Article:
Sound romanticism is quite a different thing. It is in nowise equivalent to falsity. It is simply the recognition—and representation—of the fact that man is himself a romantic creature; that there is a strange aspiring and upward reaching in him; that, condemned to death and inevitable defeat in the flesh, he can and does (and wholly apart from theological determinations) assert his spirit as immortal and incorruptible—a shining sword and a flame against which Time and the grave may not prevail; that he builds up in the little round cell where he dwells his inexplicable images of Beauty and of Glory, and most wistfully serves them in justification of himself before destiny. Serves them imperfectly, in stumbling and frequent apostasy? Oh, yes—no true romanticism could ever forget that—as witness the best loved tale of modern times, that of Sidney Carton. The very essence of true romanticism, indeed, lies precisely in the contrast here.

 But if nobody has any business writing a novel after the fashion of Mr. Page or Mr. Young, neither has he any business taking Dreiser or Faulkner as a model without first taking care to understand their method. And in so far as their method is that of mere photography, I think he has no business imitating it at all.

 Sound realism is not photography. It can't be. For the business of the novelist, as of all artists, is with essentials. It is his function, exactly, to discover and represent the forms which, under the very terms of the case, do not lie on the surface of the phenomenal world, the forms that nature never makes overtly manifest. To that end he must be free to simplify and arrange, to add to and take away from, to break down and recombine, to turn the elements of a hundred characters, a hundred scenes, a hundred actions, into one. Shelley sums it up after this fashion:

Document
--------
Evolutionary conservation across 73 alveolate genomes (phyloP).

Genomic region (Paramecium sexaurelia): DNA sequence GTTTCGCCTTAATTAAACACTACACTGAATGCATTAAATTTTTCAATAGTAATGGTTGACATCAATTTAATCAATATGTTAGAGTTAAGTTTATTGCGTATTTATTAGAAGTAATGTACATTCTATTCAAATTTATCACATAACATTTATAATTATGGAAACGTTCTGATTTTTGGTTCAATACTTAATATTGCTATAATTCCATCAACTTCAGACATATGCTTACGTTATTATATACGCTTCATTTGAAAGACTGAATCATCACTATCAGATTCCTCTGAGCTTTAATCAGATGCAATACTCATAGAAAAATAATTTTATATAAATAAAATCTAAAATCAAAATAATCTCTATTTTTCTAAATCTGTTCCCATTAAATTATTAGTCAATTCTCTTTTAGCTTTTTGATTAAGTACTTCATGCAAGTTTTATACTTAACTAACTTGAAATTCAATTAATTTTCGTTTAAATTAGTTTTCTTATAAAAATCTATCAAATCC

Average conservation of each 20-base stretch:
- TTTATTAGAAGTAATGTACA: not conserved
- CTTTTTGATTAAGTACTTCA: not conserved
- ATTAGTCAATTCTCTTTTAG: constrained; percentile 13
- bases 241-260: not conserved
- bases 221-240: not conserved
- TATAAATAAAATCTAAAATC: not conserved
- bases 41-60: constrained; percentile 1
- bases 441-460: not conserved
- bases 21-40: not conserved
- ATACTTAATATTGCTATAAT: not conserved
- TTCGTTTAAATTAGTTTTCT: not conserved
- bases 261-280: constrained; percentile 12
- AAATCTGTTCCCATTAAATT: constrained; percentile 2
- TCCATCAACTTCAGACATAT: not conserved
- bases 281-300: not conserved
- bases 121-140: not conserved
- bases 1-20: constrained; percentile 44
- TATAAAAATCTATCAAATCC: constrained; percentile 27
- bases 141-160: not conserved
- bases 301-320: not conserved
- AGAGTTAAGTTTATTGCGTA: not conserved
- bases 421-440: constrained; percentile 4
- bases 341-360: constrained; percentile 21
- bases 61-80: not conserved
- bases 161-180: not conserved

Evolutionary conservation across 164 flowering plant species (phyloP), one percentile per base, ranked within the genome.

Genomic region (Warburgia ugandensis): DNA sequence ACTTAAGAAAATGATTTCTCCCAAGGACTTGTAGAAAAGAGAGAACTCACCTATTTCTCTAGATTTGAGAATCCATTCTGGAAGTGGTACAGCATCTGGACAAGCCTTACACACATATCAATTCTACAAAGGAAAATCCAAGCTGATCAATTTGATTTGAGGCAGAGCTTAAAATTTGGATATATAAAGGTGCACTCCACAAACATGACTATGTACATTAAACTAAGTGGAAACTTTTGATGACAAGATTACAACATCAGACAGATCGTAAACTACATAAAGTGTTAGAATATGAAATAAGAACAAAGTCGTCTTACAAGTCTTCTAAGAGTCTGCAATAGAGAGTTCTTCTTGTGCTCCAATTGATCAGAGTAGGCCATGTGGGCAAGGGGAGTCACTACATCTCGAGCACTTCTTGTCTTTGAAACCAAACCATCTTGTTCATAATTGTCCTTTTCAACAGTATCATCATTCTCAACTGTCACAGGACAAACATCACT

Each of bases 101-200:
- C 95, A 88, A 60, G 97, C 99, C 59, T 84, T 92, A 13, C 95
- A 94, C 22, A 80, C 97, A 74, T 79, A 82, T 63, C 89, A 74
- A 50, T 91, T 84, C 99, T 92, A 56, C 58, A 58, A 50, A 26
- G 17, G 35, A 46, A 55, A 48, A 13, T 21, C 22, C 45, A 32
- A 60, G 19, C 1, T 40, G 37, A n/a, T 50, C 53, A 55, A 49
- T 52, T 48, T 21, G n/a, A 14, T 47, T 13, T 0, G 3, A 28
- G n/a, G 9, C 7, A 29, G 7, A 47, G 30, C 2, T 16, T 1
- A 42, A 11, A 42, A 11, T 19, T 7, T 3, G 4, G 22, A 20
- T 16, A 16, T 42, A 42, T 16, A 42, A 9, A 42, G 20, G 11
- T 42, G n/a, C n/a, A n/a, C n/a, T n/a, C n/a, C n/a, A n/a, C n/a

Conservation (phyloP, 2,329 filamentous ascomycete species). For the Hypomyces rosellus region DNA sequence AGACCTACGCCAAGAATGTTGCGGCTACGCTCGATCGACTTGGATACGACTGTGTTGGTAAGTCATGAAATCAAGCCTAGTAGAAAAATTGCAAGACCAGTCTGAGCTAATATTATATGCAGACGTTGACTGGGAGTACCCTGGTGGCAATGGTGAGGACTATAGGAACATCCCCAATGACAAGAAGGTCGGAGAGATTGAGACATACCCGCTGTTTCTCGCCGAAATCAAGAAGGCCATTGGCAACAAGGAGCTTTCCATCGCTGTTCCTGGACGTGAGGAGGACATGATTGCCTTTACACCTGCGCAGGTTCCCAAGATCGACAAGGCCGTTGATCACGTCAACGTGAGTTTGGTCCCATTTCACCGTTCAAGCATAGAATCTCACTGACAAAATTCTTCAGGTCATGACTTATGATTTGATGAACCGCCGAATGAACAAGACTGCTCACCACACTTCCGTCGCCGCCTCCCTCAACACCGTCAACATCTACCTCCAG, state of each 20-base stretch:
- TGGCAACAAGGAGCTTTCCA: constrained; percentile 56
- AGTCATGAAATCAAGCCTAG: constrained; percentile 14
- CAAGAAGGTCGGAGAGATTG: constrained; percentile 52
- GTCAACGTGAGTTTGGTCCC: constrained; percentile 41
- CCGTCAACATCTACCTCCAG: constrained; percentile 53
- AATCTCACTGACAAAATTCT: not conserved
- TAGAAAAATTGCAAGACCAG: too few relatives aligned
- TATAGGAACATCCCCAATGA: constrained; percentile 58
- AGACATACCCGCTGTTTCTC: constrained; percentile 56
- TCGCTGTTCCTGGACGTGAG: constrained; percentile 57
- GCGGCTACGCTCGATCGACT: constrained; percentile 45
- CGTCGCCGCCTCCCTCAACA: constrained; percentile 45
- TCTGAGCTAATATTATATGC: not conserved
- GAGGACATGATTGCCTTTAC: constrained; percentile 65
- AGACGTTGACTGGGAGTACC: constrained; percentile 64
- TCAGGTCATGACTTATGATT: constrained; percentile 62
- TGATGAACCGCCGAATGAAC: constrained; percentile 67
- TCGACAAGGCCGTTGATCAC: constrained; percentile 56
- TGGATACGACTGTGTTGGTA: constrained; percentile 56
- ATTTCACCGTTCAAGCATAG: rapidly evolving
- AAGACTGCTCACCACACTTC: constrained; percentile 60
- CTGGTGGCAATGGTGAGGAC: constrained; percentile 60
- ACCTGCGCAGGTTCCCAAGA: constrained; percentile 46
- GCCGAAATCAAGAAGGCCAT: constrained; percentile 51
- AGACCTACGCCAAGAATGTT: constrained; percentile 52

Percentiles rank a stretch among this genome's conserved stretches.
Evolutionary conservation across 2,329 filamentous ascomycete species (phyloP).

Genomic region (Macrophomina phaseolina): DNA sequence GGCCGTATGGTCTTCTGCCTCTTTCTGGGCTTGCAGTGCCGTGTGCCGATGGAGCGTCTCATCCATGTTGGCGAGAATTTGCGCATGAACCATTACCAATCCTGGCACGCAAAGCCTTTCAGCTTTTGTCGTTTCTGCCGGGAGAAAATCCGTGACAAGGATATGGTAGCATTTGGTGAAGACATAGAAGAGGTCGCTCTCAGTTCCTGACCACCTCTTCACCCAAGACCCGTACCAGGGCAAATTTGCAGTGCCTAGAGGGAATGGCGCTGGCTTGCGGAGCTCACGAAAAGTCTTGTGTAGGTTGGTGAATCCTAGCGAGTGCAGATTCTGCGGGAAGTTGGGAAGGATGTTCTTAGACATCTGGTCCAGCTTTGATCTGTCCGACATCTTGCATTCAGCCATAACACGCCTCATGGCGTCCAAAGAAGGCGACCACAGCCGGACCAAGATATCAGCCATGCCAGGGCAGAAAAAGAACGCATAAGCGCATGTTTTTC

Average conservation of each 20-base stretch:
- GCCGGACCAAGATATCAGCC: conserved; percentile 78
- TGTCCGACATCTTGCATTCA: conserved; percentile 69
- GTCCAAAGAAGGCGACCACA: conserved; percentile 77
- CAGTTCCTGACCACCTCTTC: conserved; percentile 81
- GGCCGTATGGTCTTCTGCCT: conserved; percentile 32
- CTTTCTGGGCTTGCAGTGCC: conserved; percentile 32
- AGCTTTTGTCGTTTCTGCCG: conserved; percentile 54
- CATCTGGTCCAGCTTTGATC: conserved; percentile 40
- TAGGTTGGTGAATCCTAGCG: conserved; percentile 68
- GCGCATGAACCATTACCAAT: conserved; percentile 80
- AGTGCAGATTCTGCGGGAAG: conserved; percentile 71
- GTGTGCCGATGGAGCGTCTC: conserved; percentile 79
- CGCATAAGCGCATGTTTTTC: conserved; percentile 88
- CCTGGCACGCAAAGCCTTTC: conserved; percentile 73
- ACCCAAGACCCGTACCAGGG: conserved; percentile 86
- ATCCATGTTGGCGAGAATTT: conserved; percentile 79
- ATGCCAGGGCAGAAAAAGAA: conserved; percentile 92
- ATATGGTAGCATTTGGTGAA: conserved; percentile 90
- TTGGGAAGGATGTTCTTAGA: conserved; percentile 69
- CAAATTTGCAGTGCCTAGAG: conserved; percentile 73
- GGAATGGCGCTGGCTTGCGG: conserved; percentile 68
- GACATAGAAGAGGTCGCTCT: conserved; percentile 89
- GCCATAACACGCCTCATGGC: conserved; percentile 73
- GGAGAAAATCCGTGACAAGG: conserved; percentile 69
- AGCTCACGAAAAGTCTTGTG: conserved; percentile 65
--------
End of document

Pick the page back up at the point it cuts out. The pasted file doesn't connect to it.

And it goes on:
He will watch from sun to gloom
The lake-reflected sun illume
The yellow bees in the ivy bloom;
Nor heed nor see what things they be,
But from these create he can
Forms more real than living man,
Nurslings of immortality.

 Nor does a sound realism mean an exclusive eye for the appalling and the revolting On the contrary, it is simply the perception and the rendering of man's life as a whole: the refusal to blink any part of it. It may concern itself with running sores and sewers, on the ground that these also exist. But it will hardly imply that these are all. It will recognize that dungheaps and syphilis and dogwood in April and starving babies and the snow that fell last year and the Man on the Cross are all integrally and equally real. It will recognize specifically that man is a romantic creature, and take account of his eternal encounter with destiny, of his infinitely pathetic and his infinitely proud aspiring.

Still, granting that there is, after all, perfectly good room for both a sound romanticism and a sound realism—that these boys and gals who are coming along can go either way in safety—you doubt that they can well go both ways, that the two can be combined in a single author and a single book? I point you to Joseph Conrad's magnificent "Lord Jim," and his scarcely less magnificent "Victory." Here are two of the finest romantic novels ever written in the world. And here also, and precisely, are two of the most perfect and surefooted examples of realism which have appeared on this marvelously wheeling ball.